New property fraud prevention program shows signs of success
‘Fraudsters are filing fake documents that convey real property to the improper owner. It is real, it is happening across this state, and it is happening in your district’
Anti-property fraud legislation crafted with the help of Florida Bar experts is showing early promise, a Southwest Florida court clerk told lawmakers Thursday.
Lee County Clerk & Comptroller Kevin Karnes told the House Civil Justice Subcommittee that HB 1419, written with the help of the Real Property, Probate and Trust Law Section and approved by the Legislature in May, is targeting a serious threat.
“Fraudsters are filing fake documents that convey real property to the improper owner,” he said. “It is real, it is happening across this state, and it is happening in your district.”
A typical scenario involves a scam artist offering a vacant lot for sale online, Karnes said. Buyers don’t discover they’re victims until a property tax notice fails to arrive.
Fraudulently filed deeds can lead to evictions, Karnes said.
“It kind of gets darker for the real owner when this happens,” he said.
Among other things, HB 1419 created an early warning system and a Lee County pilot program that requires clerks to demand a photo ID when recording a deed.
Karnes said 64 of Florida’s 67 clerks already offer an automated system that alerts property owners when a deed, mortgage, or other official record is recorded in their name.
The system will be up and running in all counties by July 1, 2024, Karnes assured. Property owners can register for free at http://www.flclerks.com/Page/PropertyAlertServices.
Committee Vice Chair John Snyder, R-Palm City, pronounced himself impressed after testing a QR code that Karnes included in his presentation.
“I just did the registration,” Snyder said. “It takes about 60 seconds. It’s a great way to protect our pocketbooks.”
Lee County’s alert system serves nearly 46,000 active registrations. It became operational in 2019, but more than 87% of registrations were between 2022 and 2023, Karnes said.
Karnes acknowledged that clerks need to promote the system more. Lawmakers could help by enacting a public records exemption to shield the personal identifying information that participants submit, Karnes said.
Meanwhile, it’s too early to determine the full impact of the pilot program, Karnes said.
His Lee County staff has been demanding a photo ID when a “customer” present a deed for recording, but it’s unclear how many scam artists it may have deterred, he said.
Of the 1,033 total deeds Lee County recorded in August, 160 were rejected, or about 15%. About half, 84, were rejected for failure to show ID and another 12 were rejected for presenting illegible photocopies of IDs. Sixty rejections were for failure to present a business entity ID.
The rejection rate fell to 6% by September, as more people became aware of the new requirements, Karnes said.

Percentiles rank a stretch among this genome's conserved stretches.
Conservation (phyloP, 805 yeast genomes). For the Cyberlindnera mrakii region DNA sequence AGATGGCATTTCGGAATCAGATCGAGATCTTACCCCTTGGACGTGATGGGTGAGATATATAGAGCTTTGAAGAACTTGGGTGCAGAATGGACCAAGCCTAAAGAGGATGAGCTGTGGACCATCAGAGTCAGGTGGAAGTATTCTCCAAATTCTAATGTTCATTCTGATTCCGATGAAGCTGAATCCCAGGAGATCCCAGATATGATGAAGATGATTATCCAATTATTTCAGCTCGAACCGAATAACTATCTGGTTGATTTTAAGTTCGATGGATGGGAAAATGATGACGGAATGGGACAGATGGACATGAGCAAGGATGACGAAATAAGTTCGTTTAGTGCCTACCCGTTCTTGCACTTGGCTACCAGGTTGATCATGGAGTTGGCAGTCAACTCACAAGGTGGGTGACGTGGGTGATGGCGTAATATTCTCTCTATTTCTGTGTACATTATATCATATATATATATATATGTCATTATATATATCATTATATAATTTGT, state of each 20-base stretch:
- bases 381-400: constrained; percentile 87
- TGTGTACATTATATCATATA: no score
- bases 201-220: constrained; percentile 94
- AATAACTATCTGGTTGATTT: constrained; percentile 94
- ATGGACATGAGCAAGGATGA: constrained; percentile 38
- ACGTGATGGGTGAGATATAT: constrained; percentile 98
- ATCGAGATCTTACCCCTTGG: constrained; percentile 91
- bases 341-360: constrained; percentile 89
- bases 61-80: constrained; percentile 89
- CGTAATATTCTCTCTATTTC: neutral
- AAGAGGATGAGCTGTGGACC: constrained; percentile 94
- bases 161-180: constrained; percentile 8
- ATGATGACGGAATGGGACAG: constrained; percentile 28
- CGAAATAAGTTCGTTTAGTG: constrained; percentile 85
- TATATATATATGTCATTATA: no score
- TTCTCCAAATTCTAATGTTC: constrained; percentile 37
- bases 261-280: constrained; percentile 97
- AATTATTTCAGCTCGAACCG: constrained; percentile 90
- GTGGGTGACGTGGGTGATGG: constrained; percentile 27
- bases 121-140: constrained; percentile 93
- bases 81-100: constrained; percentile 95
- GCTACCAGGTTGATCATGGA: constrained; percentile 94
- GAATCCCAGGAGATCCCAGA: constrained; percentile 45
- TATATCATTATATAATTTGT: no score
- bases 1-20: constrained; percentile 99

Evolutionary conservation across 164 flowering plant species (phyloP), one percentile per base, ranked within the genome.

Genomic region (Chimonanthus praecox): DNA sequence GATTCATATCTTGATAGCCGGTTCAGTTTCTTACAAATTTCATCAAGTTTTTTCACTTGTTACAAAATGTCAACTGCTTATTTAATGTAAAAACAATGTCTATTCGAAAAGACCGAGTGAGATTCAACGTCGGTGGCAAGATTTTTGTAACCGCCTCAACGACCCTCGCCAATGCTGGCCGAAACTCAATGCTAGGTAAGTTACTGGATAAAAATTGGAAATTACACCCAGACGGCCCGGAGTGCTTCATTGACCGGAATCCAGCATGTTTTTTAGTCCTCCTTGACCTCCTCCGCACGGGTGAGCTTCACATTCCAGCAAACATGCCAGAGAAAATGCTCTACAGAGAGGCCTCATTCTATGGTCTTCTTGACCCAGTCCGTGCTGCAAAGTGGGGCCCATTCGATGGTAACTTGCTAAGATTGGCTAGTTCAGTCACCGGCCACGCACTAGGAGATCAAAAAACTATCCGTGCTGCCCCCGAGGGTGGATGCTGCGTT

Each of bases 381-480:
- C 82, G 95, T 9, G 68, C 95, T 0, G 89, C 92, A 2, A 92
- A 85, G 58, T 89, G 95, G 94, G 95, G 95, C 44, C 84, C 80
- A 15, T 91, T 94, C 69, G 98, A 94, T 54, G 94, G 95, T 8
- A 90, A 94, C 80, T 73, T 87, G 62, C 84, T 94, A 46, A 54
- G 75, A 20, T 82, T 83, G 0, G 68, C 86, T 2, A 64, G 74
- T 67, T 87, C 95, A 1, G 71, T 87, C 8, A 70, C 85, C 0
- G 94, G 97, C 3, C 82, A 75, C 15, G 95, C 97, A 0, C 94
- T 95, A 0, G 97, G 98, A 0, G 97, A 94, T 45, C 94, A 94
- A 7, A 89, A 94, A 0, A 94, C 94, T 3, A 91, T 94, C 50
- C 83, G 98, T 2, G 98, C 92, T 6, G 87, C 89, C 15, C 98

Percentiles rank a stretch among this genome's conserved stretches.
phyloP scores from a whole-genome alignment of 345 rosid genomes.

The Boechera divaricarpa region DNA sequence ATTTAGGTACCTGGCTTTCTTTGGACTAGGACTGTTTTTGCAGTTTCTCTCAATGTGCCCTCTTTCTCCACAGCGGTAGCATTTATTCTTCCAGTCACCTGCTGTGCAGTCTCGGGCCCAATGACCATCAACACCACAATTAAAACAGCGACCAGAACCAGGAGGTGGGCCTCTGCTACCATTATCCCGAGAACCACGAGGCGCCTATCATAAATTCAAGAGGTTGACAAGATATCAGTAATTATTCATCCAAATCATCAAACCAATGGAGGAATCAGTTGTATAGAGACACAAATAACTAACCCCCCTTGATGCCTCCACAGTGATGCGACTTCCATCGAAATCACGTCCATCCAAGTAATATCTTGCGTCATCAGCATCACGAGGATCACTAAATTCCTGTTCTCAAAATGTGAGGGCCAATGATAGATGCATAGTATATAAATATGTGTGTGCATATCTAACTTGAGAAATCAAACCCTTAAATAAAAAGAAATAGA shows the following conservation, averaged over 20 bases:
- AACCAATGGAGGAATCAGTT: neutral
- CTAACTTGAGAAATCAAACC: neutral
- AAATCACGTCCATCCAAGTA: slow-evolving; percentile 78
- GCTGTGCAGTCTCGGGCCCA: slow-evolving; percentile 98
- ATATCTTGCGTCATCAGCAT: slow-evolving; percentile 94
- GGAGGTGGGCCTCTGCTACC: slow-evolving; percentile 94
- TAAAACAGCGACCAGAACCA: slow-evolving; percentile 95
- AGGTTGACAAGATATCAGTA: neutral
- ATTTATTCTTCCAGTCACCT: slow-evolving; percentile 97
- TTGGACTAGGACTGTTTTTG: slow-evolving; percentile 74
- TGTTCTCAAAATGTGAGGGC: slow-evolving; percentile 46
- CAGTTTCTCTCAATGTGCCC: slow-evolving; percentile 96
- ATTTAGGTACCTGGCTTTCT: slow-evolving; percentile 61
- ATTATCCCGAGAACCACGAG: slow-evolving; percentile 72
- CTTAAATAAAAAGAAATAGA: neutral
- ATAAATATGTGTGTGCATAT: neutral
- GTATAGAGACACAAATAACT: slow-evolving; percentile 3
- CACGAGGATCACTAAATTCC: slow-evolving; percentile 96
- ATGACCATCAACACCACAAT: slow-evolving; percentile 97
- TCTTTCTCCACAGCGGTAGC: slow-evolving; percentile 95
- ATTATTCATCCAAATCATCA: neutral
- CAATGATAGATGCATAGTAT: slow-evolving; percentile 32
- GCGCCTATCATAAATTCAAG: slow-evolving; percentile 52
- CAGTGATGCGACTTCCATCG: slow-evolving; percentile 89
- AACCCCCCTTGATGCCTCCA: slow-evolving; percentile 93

“There has been an overwhelmingly positive reaction from Lee County citizens. They are incredibly grateful that we are doing something in this space,” he said.
But challenges remain, he said.
Because HB 1419 didn’t define “presenter,” Karnes said his clerks are demanding IDs from grantors and grantees. He suggested lawmakers consider amending the law to include a definition.
Also unclear is whether clerks should demand IDs from notaries and witnesses, and what form of ID businesses, non-profits and other entities should present, Karnes said.
Karnes expects his office to have a better on the pilot program’s fraud-prevention efficacy in a few months.
Hillsborough and Miami-Dade County clerks have expressed an interest in participating if lawmakers expand the pilot, Karnes said.
Karnes urged lawmakers to consider closing a “loophole” in F.S. §695(3)(c) that exempts out-of-state recording instruments.
Existing law prohibits a clerk from refusing to record a deed that meets minimum legal requirements, even if the clerk suspects fraud, Karnes reminded lawmakers.
Rep. Rick Roth, R-West Palm Beach, said he was astonished that clerks’ hands are tied.
“It just seems logical,” he said. “We need to have some ability to pause when you think something may be wrong.”
Giving clerks that authority would create more challenges, Karnes warned.
“It’s really difficult to know if you are looking at a fraudulent document,” he said.
Police would have an easier time tracking suspects if every clerk installed a video monitoring system, Karnes said. But he warned that would pose funding and privacy concerns.
The policy discussion was bipartisan, and red meat for a committee that is heavily populated by lawyer/lawmakers.
“I’m nerding out on this. I do practice probate and estate planning. Have you contacted the RPPTL section of The Florida Bar?” asked Rep. Ashley Gantt, D-Miami.
“Absolutely, they were an integral party to building HB 1419,” Karnes said.
“They frankly helped me draft the bill,” said the bill’s sponsor, Rep. Will Robinson.
A lawyer/lawmaker from Bradenton, Robinson is the committee chair.
The post New property fraud prevention program shows signs of success first appeared on City News Miami.